Cortisol Deficiency

Cortisol Deficiency Symptoms And Severity

A cortisol deficiency is something we don't too often hear about. Its symptoms initially are similar to the symptoms of numerous other disorders, so the deficiency itself may be masked for a lengthy period of time. What then is cortisol and why is it, or a deficiency in it, so important? Cortisol is a hormone produced by the adrenal glands, which are located just above the kidneys. This hormone is essential for our body's ability to deal with physical stress, and without it, a stressful situation, such as an accident or surgery, could result in collapse, and even death. On a longer term basis, a cortisol deficiency leads to a condition known as hypoadrenalism, sometimes called adrenaline fatigue. A person suffering from hypoadrenalism may lead a reasonably normal life, not being aware of the condition, but experiencing sometimes chronic fatigue or weakness, often accompanied by weight loss. Though not appearing to be a serious condition, if significant physical stress occurs, such as the onset of an infection, the condition could suddenly become very serious indeed, with the body possibly being unable to cope.

Addison's Disease - Hypoadrenalism due to a cortisol deficiency is also known as Addison's disease. The onset of symptoms is gradual and the symptoms themselves can be rather vague, with tiredness, stomach disorders, and aches and pains the most commonly felt. Addison's patients sometimes exhibit a permanent tan, or a longer than normal lasting tan as the condition stimulates the skin's pigment cells. Scars also tend to become pigmented. A cortisol deficiency can also cause lower than normal blood pressure (hypotension), which if allowed to become extreme, places the patient in danger of collapse.

A suspected cortisol deficiency can usually be confirmed with a blood test. If a patient has certain other illnesses, the cortisol levels will often be lower than normal, but if the condition is one of hypoadrenalism, or Addison's disease, the levels will be much, much lower than normal. Once the condition has been diagnosed by the family doctor or a general practitioner, the patient is very often referred to an endocrine specialist for treatment.

Hydrocortisone – The Standard Treatment - The standard treatment for a cortisol deficiency is a hydrocortisone replacement, usually taken in pill form. This is a life-long treatment, as the patient will always be in need of the hydrocortisone replacement, and if treatment is allowed to cease, the consequences could be fatal. The patient becomes dependent on the replacement for his or her well being. The proper dosage is generally easy to determine, as cortisol levels are measured by a series of blood tests until the proper dosage regimen is established.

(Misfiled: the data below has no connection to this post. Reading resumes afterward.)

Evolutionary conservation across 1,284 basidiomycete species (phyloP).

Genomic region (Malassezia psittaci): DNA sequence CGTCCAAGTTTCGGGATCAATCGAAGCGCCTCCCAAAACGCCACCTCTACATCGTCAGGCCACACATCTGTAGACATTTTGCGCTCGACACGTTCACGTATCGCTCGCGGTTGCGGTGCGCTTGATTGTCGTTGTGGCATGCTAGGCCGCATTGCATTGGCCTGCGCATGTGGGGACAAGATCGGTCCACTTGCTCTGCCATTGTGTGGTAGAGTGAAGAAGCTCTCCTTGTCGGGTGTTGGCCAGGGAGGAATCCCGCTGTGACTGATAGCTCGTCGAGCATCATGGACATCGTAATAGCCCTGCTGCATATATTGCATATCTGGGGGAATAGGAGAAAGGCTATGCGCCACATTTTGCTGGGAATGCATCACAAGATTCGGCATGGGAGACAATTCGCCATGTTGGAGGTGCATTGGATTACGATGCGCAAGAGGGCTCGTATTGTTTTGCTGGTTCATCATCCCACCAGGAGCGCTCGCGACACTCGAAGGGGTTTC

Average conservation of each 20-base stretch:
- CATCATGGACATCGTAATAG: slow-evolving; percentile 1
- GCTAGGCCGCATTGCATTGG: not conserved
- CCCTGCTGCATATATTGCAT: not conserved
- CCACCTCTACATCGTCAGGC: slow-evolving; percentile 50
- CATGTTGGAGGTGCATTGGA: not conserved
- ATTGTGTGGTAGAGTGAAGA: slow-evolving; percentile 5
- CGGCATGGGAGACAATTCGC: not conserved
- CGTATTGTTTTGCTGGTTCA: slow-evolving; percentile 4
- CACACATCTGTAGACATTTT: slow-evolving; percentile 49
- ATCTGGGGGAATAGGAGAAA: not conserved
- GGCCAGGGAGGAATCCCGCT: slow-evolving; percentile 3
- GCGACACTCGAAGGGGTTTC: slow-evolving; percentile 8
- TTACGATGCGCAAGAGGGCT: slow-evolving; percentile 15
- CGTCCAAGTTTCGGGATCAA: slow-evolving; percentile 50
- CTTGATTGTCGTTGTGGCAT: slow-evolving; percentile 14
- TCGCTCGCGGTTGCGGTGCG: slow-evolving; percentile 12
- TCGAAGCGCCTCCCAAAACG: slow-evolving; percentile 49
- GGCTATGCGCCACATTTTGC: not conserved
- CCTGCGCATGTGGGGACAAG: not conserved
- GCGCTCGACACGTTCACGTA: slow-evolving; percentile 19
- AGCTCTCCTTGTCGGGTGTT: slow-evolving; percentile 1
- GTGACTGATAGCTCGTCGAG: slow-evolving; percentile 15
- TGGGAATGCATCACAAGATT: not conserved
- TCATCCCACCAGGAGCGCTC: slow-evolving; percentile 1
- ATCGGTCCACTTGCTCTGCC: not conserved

Prednisone Can Cause Problems - Another cause of cortisol deficiency can be the treatment of arthritis and asthma conditions, where the medication of choice is often Prednisone, a corticosteroid. Prednisone generally is only used for short periods of time, as otherwise sometimes serious side effects can develop. One of the more common situations is, after Prednisone has been in use for a certain time, the adrenal glands stop producing cortisol. If the used of Prednisone is stopped abruptly, the body is suddenly faced with an acute cortisol deficiency. The used of Prednisone must be stopped gradually, allowing the functioning of the adrenal glands to return to normal.

There are other serious symptoms arising from a cortisol deficiency, but most of these are quite rare, and many result as a side effect from particular disease or disorder. If one has this deficiency, the greatest danger is an occurrence of significant physical stress on the body, where the body's systems may be unable to cope. There are homeopathic treatments and home remedies, most of which stress a balanced lifestyle and healthy nutrition. If the deficiency has been properly diagnosed however, medical treatment should be sought, and the appropriate medications taken.